# Inverse function

In mathematics, the inverse function of a function f (also called the inverse of f) is a function that undoes the operation of f. The inverse of f exists if and only if f is bijective, and if it exists, is denoted by ${\displaystyle f^{-1}.}$

For a function ${\displaystyle f\colon X\to Y}$, its inverse ${\displaystyle f^{-1}\colon Y\to X}$ admits an explicit description: it sends each element ${\displaystyle y\in Y}$ to the unique element ${\displaystyle x\in X}$ such that f(x) = y.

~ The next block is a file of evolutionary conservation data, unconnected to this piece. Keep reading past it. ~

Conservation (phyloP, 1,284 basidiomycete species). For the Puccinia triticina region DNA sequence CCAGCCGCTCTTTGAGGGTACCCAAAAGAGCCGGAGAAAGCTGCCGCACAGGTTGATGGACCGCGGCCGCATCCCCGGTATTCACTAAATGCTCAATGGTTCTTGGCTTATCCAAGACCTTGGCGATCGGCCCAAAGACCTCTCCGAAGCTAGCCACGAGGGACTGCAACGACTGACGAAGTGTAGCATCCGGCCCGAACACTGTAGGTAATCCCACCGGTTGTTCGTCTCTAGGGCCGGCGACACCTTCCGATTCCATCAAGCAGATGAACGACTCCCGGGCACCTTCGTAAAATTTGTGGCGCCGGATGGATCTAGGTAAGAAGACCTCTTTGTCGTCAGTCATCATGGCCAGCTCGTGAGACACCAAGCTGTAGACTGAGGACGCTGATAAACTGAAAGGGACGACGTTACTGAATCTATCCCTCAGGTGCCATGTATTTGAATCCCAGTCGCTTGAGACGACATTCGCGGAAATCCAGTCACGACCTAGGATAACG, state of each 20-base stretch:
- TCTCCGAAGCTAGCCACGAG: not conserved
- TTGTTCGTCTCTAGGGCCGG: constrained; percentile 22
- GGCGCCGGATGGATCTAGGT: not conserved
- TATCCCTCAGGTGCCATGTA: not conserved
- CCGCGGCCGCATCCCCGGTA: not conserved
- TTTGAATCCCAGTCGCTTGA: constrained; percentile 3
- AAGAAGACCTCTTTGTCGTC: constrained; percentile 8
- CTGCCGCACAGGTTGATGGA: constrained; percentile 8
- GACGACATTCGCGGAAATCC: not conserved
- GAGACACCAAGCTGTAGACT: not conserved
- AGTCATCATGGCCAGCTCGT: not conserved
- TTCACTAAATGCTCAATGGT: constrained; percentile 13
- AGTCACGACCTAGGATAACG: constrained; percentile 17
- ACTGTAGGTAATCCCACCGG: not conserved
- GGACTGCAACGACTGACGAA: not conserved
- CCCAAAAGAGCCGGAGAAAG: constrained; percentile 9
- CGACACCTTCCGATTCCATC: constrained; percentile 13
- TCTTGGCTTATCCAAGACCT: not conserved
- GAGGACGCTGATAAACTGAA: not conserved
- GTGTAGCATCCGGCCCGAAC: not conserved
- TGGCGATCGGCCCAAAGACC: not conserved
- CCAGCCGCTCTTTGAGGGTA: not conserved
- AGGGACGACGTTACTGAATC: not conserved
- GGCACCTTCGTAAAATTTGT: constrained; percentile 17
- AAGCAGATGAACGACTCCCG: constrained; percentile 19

As an example, consider the real-valued function of a real variable given by f(x) = 5x − 7. One can think of f as the function which multiplies its input by 5 then subtracts 7 from the result. To undo this, one adds 7 to the input, then divides the result by 5. Therefore, the inverse of f is the function ${\displaystyle f^{-1}\colon \mathbb {R} \to \mathbb {R} }$ defined by ${\displaystyle f^{-1}(y)={\frac {y+7}{5}}.}$